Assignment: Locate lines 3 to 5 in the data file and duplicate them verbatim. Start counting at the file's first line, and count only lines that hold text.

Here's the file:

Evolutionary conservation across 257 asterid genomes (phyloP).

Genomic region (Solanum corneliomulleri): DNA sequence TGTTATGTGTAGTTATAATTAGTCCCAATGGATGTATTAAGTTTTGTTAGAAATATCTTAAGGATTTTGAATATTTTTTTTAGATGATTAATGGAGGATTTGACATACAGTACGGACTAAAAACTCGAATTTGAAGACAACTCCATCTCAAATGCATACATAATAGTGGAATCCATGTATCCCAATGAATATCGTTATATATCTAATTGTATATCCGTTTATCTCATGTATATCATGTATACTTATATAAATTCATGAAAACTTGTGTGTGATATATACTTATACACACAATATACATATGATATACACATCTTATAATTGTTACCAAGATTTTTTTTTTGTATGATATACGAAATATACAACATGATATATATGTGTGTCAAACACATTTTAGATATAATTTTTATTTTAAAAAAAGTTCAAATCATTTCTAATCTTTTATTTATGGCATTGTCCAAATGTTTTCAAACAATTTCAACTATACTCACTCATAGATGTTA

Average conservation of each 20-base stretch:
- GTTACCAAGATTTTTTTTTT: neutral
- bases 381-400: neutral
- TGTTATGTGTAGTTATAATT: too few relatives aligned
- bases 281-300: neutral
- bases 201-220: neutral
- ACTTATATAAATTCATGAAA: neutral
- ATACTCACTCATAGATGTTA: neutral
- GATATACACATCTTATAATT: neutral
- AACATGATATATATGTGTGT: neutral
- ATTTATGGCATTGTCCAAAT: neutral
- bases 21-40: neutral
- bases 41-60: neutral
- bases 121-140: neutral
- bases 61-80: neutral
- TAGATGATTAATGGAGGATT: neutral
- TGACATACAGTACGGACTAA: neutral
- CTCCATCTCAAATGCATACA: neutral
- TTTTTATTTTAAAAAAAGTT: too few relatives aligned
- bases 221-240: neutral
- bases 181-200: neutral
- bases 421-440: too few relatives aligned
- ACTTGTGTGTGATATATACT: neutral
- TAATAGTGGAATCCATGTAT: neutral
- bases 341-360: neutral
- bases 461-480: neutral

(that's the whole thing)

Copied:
Average conservation of each 20-base stretch:
- GTTACCAAGATTTTTTTTTT: neutral
- bases 381-400: neutral